It was one of those warm summer early evenings, when the sun is still high in the sky, the weather warm and play time will continue for a little while longer.
I was standing at the kitchen sink -- doing dishes or a craft project -- I don't remember which. But my eye was taken by an enchanting sight on the lawn across the street.
Two little boys were running about, ducking in and out of an appliance box fort that was decked with a tall flag. I could hear delighted laughing. It was the happiest sight I had ever seen.
I had no way of knowing that several years later, those little boys would become a big part of my life.
The youngest of those boys -- the one on the right -- was five years old that day. Today he turns 21.
I really didn't get to know Kevin and his brother, Greg, until two years later, although one of my earliest memories of my relationship with their dad was a Christmas Eve not long before that when he invited me down to his house.
We were just friends, only slightly more than acquaintances at that time. When I arrived around 9:30, Rick was in the midst of wrapping presents in Santa paper, and the two boys were sound asleep, dreaming of sugarplums, no doubt! Of course I helped, because among my other passions, wrapping is a favorite! And it was at that moment, I saw how much he loved those boys, and that told me a lot about him.
By the next Christmas, I was cleaning up the mess when Kevin had stomach flu on Christmas morning. I don't clean up like that for just anyone!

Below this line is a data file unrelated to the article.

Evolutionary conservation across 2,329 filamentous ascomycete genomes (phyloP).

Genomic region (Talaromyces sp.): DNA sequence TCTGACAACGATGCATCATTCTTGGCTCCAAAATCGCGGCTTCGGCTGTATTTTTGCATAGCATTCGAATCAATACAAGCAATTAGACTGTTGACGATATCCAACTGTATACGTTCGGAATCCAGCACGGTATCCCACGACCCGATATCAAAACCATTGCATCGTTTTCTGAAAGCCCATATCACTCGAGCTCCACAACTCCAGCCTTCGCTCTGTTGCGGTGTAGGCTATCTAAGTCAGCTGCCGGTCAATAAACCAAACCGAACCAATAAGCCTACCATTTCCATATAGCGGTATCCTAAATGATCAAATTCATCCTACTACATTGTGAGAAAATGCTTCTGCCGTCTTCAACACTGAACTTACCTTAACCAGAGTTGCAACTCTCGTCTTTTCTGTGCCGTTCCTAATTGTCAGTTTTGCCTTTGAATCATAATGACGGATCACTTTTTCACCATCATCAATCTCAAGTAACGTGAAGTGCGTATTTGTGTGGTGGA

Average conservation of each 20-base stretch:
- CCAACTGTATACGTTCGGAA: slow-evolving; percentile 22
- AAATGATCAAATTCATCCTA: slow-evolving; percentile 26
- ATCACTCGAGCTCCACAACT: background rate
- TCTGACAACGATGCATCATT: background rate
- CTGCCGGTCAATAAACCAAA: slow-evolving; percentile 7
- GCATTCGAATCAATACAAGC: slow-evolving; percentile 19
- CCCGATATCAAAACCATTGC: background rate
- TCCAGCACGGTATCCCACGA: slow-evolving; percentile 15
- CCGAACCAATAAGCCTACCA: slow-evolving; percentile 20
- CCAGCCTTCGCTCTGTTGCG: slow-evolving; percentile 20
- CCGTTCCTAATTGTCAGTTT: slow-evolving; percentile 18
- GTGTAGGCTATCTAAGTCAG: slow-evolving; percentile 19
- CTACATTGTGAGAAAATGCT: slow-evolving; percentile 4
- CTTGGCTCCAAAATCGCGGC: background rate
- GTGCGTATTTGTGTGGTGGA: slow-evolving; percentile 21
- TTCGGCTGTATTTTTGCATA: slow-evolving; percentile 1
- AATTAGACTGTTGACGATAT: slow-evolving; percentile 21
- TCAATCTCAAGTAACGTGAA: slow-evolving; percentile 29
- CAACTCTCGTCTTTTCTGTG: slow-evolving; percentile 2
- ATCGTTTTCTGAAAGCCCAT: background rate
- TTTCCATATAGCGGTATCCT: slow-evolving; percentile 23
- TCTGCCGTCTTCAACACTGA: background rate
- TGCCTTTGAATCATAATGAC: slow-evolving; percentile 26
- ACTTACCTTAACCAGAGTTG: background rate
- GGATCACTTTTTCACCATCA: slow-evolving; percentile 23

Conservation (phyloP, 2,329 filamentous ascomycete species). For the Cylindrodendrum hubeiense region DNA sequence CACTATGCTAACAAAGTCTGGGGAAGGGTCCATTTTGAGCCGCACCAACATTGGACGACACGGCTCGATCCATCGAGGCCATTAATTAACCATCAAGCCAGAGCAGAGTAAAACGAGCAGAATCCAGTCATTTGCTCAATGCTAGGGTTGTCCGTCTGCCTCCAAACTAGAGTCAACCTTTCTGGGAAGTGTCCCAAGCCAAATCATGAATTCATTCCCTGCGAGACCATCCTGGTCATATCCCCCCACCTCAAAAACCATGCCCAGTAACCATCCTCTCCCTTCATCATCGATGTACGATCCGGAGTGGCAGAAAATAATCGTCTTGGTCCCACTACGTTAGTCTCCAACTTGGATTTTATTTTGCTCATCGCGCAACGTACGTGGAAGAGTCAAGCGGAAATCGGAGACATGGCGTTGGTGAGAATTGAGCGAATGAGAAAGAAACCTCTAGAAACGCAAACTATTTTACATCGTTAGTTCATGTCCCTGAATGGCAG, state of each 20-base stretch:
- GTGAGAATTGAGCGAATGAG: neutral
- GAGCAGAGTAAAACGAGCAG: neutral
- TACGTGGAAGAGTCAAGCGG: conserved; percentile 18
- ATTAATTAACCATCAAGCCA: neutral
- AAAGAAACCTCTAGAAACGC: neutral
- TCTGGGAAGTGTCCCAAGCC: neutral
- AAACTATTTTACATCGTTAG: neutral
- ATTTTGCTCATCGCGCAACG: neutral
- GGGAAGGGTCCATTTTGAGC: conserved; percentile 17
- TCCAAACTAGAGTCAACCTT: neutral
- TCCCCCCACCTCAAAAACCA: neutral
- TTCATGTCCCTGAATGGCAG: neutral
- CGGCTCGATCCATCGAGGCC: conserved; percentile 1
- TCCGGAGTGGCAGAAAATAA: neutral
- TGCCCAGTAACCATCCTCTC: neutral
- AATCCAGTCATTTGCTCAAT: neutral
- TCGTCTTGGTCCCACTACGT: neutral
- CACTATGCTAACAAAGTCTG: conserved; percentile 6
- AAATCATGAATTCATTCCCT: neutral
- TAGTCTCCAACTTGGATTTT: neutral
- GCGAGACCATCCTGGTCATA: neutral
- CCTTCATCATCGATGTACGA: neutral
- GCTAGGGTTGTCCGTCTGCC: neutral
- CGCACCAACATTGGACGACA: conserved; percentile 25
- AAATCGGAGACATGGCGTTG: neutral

Through the years, I've been privileged to watch Kevin grow. (He's the one on the right with the white t-shirt, with Greg and Mama K's kids, Heather and Joe at the lake.)
That little boy who was pushing the lawn mower when he was about 10, eager to do anything to earn money, now works like crazy at his fast food and football coaching jobs, all sandwiched in with school and "life."
I didn't know Kevin when he looked like this...
I wish I did. But I've known him during most of the "formative years" -- and we all know those go on for a long while.
When I think of Kevin, I think of the Christmas when Rick gave him the stuffed puppy he'd been wanting. I don't think he let go of it all weekend.
I think of the time we went to Rick's cousin's graduation from Cranbrook and Kevin refused to get out of the car -- for brunch, for the graduation reception, the whole thing. That wasn't our best day!
I smile when I think of how Kevin always got into setting the table and lighting the candles for special occasion dinners.
I remember his volunteering for WKAR's Auction. It was fun for me to see him there sorting bids with the other kids, and I was proud of him -- he did a good job.
I laugh when I recall the four of us going to Frankenmuth over the Christmas holidays and enjoying chicken dinner -- Kevin is the one with blackjack gum on his teeth!
I'll never forget when Kevin and Greg tried very hard to fool me into eating a boullion cube from Japan, which looked like a candy. I didn't bite. ("I couldn't possibly take the candy your dad brought for you -- you have it, but thank you!") I wasn't born yesterday -- I could tell by the badly suppressed giggles that pretty treat was no candy!